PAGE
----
Compensation goals do need to be aligned, agreed Mark Cripps, chief marketing officer at The Economist. "There are no sure answers but people do gravitate to where the money goes."

Nick Robinson, CMO at Kerry Foods, pointed out the importance of extending that customer experience to business-to-business relationships. "If yours is a retail brand, having account managers who have good relationships with your retail customers can be more important than any advertising campaign you can run. Because those customers can expand your store footprint, increase the frequency of your instore activity and so on. That’s worth more than any campaign."

By combining a market-leading customer experience with strategic long-term brand building, companies build emotional intelligence into their marketing strategy. The product becomes not just more than the sum of its parts but also more than the functional benefit it offers to customers. Consumers will then choose the product, often without considering competitors, because of the emotional relationship they have with it.

This is a clear example of brand building showing a measurable impact on short-term goals.

"It's not a question of brand-building or growth," said Tanja Grubner, marketing & communications director FemCare, global brand, innovation & sustainability at Essity. "They are entwined and [the debate] is giving people an excuse to do one thing and forget the rest."

Uber’s Stal also made the point that solid brand equity can help a company grow beyond its original business model. "We need to re-educate marketers on the importance of long- and short-term activity. Just as you need growth now to power your business over time, so too do you need to build brand equity with those growth tactics to allow your company to take customers with it as it changes and grows."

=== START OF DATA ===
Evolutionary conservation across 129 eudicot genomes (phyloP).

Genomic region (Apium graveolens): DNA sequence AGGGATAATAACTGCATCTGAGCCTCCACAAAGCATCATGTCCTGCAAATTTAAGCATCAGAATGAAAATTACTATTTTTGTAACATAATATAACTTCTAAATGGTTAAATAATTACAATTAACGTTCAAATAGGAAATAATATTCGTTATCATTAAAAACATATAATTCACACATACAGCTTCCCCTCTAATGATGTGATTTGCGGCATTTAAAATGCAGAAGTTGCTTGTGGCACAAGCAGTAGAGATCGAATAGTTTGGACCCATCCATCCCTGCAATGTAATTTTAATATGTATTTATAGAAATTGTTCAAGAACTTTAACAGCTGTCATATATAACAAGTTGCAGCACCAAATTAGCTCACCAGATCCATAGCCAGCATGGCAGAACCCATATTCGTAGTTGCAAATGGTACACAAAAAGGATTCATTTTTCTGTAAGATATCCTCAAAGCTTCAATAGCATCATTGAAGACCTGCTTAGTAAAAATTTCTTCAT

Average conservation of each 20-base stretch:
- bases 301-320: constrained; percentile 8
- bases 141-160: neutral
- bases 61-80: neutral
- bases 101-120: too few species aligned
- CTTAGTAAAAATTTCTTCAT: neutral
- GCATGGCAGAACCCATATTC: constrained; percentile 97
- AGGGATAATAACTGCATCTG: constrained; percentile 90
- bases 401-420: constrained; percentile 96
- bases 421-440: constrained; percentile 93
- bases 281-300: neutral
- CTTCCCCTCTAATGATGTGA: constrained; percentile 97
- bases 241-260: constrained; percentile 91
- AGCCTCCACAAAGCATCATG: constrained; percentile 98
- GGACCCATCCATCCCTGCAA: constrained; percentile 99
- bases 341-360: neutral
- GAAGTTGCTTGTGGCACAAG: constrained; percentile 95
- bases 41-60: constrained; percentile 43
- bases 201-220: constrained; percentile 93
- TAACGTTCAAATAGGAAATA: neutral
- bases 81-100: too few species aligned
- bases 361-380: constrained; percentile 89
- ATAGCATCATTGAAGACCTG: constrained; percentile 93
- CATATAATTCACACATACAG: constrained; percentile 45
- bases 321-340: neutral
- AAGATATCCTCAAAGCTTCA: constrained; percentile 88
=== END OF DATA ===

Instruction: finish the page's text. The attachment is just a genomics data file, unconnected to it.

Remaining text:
One of the problems with the short-term versus long-term false dichotomy, according to Coca-Cola’s Hidvegi, is that it unfairly stigmatises strategies that boost immediate growth. "Short-term doesn’t need to be a dirty word," said Richard Parkinson, global creative director at Archetype. "We should look at how we think about that and rename it."

Indeed, "we need a different vocabulary, with different connotations," Hidvegi suggested. "We need to rename the baby, to help people love it."

*In the debate: Tatiana Vivienne Jouanneau, chief marketing officer, Duracell; Patrick Stal, head of marketing, Uber; Tanja Grubner, marketing & communications director FemCare, global brand, innovation & sustainability, Essity; Nick Robinson, chief marketing officer and managing director of brands, Kerry Foods; Richard Parkinson, global creative director, Archetype; Mia Ropponen, vice president marketing, grocery trade, K Group; Mark Cripps, chief marketing officer, The Economist; Tricia Weener, global head of B2B marketing, HSBC; Maisie McCabe, deputy editor (chair), Campaign and Tom Hidvegi, creative strategy lead, CEE, The Coca-Cola Company.

Archetype is a global marketing communications agency, partnering with category creators and industry leaders to build the world’s most magnetic brands.